Our life will forever be split in two, before November 14, 2020 and what came after. Gracelyn woke up with a severely painful headache and non-stop vomiting (after battling nausea, vomiting, and headaches for 5 weeks on and off.) We knew this was something serious and it couldn’t wait any longer for a primary doctor to find the answer. We rushed her to the local ER. After a CT image was taken, within minutes we received the news Gracelyn had a large mass in her head.
Gracelyn was transported to the University of Iowa’s Stead Family Children’s Hospital. After further imaging, it was concluded that she had a 6 cm mass on the left side of her brain near her temporal lobe, a 7 mm midline shift where her left brain was smashing into her right brain, and massive swelling which was causing so much pressure she was at risk to seize at any moment.
Two days later, she underwent a 10-hour craniotomy to remove the tumor. Five days after that on November 20, 2020, our phone rang and we heard the words no parent should ever have to hear spoken on the other end, “IT’S CANCER”.
Gracelyn’s official diagnosis is Ewing’s Sarcoma. This is an aggressive solid bone/soft tissue tumor. It represents 1% of all childhood cancers. Just like her favorite animal, Gracelyn is a unicorn. Why is she a unicorn you ask? Because she is 1 of only 3 Ewing’s Sarcomas to have started in the mastoid bone (bone behind the ear). EVER. WORLDWIDE. It just doesn’t happen. Unfortunately, the tumor also spread to the lymph nodes in her neck as well. Gracelyn underwent 14 rounds of intense chemotherapy (every 2-3 weeks) at the University of Iowa Stead Family Children’s Hospital and 30 rounds of proton radiation therapy at Mayo Clinic in Rochester, MN.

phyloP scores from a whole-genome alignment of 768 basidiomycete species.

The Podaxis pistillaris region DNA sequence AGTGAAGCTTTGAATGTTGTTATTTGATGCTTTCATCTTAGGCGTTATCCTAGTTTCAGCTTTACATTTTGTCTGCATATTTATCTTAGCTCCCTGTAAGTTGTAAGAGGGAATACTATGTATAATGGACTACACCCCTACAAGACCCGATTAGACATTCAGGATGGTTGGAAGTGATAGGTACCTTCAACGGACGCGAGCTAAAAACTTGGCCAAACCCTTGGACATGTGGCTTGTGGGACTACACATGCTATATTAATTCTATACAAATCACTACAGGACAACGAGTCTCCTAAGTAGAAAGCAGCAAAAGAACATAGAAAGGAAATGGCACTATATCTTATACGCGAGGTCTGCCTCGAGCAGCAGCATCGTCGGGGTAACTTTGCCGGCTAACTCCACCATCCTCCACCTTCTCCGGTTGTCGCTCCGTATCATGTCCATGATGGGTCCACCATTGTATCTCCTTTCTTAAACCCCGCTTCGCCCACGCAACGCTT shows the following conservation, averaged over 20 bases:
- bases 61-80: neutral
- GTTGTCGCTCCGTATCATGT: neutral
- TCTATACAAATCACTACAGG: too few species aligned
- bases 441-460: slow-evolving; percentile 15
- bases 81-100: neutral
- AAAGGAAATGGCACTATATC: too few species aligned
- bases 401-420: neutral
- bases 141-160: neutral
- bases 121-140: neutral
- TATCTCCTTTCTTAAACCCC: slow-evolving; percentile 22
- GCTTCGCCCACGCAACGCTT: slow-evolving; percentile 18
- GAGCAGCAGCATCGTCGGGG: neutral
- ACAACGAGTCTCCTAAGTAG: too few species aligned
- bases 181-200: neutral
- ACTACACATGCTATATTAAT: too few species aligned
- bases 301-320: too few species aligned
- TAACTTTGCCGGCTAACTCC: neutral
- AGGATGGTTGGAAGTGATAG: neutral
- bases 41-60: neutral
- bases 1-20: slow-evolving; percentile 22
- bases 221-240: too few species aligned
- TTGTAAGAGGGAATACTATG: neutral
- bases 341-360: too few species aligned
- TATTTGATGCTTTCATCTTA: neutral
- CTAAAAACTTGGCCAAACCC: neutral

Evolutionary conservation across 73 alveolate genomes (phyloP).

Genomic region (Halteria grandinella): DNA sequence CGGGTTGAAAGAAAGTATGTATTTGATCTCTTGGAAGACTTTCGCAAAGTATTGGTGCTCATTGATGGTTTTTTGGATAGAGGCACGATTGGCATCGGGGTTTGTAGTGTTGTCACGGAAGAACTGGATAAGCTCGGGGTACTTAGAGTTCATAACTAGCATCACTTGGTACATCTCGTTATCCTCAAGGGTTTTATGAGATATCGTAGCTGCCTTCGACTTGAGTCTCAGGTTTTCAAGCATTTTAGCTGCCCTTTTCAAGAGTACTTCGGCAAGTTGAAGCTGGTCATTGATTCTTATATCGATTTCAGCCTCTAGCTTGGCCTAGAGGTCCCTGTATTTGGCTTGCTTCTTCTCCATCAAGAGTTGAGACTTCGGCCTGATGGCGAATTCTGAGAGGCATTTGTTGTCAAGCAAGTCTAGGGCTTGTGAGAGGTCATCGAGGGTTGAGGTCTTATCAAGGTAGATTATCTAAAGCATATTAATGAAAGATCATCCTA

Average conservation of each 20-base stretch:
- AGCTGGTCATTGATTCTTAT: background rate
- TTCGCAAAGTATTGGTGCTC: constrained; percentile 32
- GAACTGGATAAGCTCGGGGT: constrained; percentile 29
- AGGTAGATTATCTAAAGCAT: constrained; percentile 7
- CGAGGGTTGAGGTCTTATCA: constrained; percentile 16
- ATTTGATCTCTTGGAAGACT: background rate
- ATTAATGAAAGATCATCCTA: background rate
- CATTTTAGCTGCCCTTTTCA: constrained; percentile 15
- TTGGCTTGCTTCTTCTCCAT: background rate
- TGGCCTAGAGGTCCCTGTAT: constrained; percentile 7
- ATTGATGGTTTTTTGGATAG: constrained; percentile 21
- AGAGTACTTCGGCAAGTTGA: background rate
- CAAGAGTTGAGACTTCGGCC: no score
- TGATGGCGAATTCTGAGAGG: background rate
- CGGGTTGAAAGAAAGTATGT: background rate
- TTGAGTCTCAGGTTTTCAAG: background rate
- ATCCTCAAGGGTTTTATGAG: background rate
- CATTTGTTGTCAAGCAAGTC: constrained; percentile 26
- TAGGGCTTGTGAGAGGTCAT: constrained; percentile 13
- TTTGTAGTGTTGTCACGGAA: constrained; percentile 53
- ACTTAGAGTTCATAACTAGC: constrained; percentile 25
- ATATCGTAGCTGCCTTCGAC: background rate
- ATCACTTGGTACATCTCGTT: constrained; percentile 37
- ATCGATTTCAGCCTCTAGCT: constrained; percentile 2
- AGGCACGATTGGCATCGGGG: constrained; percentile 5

For almost a year our family of four was split in half. Gracelyn and I living in a hospital fighting for her to have a tomorrow. Marty (dad) and Jackson (younger brother) trying to maintain normalcy at home and at work. The journey of watching your child fight for their life is a special kind of hell. It is physical, mental, and emotional torture. There were moments I thought we would break, but our love and faith provided the strength we needed to achieve remission. Gracelyn has been in remission for six months and can be deemed cancer free after five years of clear scans (every three months) due to the chance of relapse with this type of cancer.
None of us are the same people that started this journey. Cancer changes you in ways that are impossible to put into words. We all carry the emotional scars, but Gracelyn has the burden of carrying both the emotional and physical reminders which have greatly reduced her self-esteem and increased her anxiety and anger. I think having a space that will not only be her own but look and feel like everything she enjoys will help her immensely—her new room can be her oasis, a safe space where she can decompress, a physical representation of her being understood. I know this space will bring a smile to her face and joy to her heart every single day when she walks in.
Gracelyn is all things girly and a self-proclaimed “fashionista”. Just like her cancer, she is a unicorn and she embraces it with her love of rainbows, sparkles, and high energy. She is definitely a creative spirit—she expresses herself through dancing, art projects, and baking. Her “dream” room would include a built-in art center, a canopy bed with fairy lights, and a hanging chair for her to read.